Lois Mailou Jones: Initiation, Liberia

It is all over the Internet now. I saw it on HuffPo yesterday. And on Twitter today. I refuse to copy the photograph or add a link even. If you still haven’t read or seen the vile photograph of the Swedish ‘Culture’ minister, Lena Liljeroth, cutting a cake in celebration of the 75th birthday of Sweden’s museum of modern art – Moderna Museet, you only need to Google any of them for the story. As performance art and in celebration of the “freedom of expression” and also for World Art Day, participating artists were asked to bring a cake. According to this account, the minister, (an apparent culture skeptic and critic of provocative art) was asked to cut the first cake that was rolled in after being warned that it was a performance piece. She acquiesced; the cake was rolled in; she cut it (although why specifically in the genital region, I am yet to fathom); with nary a protest (in fact, if the article is to be believed, with ‘nervous’ laughter); a photographer snapped a picture; it went viral and here we are.

To the expected outpouring of criticism, the response has been: 1) that this was ‘performance art’ and as such was intended to represent truly, the freedom of expression, 2) that the said minister is an avowed critic of provocative art and 3) that the artist is an Afro-Swede whose own head served as the muse for the cake’s screaming (literally) version (a particularly vile defence).

To address points 1 &2 (point 3 is not worthy of a rebuttal):

If you indeed have the freedom to express yourself in this way, everyone else has an equal freedom to castigate it as sickeningly crude. This particular work deliberately picks at the already frayed seam of the African-American’s racial identity. I choose to single out the African American since the unhealed wound of the inhuman bondage of slavery is especially unique to them. It is bad enough to inflict this sort of thing on a hapless public in the name of art and the freedom to express oneself; it is even worse, to call this an artistic and intellectual effort. Nothing in the range of even ‘mildly clever’ can be used to describe this monstrous anomaly parading as art.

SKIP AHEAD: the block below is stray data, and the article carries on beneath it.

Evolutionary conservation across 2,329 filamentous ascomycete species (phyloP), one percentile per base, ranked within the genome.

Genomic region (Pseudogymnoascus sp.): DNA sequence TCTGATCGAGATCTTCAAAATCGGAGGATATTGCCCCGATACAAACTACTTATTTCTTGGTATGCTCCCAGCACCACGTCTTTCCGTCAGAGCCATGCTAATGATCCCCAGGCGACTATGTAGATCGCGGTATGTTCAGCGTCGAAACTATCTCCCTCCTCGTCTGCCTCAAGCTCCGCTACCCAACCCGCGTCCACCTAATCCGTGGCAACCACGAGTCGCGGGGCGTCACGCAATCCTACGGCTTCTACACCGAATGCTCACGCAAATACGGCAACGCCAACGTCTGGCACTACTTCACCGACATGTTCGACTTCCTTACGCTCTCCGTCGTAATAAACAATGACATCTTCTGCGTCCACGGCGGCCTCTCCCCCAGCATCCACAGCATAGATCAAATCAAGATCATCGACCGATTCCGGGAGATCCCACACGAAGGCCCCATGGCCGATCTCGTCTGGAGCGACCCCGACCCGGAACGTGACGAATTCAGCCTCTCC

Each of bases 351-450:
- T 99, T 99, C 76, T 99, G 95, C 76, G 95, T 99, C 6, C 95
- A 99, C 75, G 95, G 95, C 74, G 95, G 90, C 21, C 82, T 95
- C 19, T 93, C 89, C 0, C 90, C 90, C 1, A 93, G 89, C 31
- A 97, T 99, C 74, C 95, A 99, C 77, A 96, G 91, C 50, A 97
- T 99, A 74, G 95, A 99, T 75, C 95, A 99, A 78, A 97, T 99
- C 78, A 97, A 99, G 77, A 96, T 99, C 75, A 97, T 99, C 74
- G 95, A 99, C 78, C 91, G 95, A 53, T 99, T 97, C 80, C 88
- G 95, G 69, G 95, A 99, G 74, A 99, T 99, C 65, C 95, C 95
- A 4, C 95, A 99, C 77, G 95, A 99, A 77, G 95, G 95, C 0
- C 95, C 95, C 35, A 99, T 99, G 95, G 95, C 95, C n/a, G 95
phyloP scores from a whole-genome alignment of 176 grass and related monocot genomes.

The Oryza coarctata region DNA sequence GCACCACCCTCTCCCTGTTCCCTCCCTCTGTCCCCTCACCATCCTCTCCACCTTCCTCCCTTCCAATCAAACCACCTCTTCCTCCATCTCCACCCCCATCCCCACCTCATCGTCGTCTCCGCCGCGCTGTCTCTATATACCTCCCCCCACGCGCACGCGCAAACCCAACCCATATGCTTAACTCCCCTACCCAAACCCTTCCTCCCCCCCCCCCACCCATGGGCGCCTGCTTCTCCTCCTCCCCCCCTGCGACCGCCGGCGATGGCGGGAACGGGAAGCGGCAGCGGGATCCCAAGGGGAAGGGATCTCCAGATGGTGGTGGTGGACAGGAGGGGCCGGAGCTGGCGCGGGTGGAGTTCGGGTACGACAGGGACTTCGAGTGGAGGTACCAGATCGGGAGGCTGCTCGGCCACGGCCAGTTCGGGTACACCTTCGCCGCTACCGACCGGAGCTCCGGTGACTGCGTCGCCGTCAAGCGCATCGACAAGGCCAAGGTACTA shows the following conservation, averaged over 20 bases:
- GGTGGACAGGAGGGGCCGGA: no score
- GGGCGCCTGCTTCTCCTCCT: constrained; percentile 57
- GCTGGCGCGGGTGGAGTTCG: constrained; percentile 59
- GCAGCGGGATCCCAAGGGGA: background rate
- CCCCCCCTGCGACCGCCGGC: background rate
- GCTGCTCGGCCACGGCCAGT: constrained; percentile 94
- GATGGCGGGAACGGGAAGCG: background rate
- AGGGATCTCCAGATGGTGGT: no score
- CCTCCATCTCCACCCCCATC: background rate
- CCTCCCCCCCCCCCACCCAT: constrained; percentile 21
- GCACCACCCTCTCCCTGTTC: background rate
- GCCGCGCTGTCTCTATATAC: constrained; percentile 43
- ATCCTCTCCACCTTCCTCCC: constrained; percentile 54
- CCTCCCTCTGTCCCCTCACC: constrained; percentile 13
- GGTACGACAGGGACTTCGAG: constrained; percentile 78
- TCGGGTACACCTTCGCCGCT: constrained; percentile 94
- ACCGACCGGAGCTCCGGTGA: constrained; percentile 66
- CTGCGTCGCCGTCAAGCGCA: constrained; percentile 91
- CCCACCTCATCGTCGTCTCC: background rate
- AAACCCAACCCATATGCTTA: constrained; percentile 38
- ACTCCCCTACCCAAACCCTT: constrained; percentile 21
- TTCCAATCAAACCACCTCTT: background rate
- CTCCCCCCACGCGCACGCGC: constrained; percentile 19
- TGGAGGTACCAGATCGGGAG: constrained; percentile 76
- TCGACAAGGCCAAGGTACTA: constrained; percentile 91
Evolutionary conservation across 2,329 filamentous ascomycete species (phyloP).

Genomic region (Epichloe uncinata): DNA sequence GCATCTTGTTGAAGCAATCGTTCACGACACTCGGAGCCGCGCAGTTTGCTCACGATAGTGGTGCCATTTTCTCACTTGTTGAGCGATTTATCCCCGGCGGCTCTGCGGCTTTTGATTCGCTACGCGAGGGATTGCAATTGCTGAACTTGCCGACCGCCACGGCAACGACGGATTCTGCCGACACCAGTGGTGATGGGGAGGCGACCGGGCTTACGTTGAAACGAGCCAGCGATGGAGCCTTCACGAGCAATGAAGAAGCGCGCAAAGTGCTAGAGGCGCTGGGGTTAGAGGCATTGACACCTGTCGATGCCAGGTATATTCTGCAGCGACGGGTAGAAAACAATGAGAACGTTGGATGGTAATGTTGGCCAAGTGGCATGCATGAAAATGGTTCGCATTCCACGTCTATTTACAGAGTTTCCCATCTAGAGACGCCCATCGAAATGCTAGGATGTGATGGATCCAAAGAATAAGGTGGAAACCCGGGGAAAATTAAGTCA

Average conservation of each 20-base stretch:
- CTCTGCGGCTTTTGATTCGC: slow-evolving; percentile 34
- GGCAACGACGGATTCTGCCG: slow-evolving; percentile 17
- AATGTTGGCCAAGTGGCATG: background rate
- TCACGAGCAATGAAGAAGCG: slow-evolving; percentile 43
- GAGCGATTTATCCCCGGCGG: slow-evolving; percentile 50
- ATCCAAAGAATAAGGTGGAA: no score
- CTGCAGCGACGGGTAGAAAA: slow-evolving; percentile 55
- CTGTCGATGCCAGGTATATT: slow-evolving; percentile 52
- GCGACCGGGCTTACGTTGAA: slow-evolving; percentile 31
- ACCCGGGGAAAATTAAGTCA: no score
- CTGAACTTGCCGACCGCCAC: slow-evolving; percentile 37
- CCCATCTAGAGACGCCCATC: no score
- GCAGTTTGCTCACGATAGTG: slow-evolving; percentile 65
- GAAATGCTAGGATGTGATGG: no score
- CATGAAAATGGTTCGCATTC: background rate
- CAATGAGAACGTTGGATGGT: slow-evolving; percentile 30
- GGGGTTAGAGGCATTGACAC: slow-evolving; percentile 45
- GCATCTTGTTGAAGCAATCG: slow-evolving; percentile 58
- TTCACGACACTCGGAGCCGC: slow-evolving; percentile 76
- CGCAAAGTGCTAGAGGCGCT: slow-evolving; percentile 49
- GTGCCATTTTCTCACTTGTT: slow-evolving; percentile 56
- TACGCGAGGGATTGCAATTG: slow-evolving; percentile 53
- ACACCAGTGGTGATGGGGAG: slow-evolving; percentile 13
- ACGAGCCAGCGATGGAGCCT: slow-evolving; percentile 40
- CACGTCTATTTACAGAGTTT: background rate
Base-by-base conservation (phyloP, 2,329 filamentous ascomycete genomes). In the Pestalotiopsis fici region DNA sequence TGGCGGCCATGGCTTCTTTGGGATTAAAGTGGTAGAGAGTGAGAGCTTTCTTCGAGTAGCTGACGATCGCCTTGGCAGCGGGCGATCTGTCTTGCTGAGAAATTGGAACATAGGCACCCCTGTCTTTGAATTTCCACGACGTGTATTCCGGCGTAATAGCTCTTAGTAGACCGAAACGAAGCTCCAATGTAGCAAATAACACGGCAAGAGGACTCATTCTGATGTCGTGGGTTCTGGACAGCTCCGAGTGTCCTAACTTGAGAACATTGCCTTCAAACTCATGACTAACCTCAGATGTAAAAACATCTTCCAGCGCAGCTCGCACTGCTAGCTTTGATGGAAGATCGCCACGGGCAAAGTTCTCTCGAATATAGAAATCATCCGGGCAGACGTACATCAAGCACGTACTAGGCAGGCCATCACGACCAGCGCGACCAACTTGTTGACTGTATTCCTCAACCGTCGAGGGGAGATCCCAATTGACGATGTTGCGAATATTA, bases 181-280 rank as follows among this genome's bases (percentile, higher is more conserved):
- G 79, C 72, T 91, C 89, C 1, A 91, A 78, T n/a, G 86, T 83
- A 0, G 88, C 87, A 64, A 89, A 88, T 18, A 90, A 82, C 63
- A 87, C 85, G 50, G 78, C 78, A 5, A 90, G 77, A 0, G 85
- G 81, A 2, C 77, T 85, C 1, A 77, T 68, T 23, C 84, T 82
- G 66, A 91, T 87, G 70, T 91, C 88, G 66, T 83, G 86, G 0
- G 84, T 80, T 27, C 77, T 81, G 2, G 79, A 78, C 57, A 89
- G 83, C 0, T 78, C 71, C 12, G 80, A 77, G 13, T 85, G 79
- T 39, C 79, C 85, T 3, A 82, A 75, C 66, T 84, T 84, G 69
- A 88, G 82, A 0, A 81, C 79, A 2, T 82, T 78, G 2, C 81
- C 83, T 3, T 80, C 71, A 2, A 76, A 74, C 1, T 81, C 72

As for the reaction it was meant to provoke (don’t forget this is ‘provocative art’), by Mr. Palme’s condoning tone, the audience tittered nervously. They responded to this visual violence with laughter. Laughter.

Not outrage. Not angry silence. Not a refusal to participate in this not-so-smart attempt to obscure abuse as art. Any or all of these would have been a provoked reaction too. Indeed, such a response would have assuaged. Might have been an uplifting reassurance that we have kicked history in the eye and made the tough transition to our better natures. Instead, what we are left with is a macabre display that demeans art and a grotesque response that slices the scabs off our wounds and sears them anew.

Jacob Lawrence, The Libaray

Unlike other peoples that keep the flame of memory alive by the repeated regurgitation of their oppressions; the history of the African American is much obscured and in fact, denied. In the words of Ira Berlin, ‘social identity is rooted in history’. The African-American struggle with identity is mirrored by the absence of a past.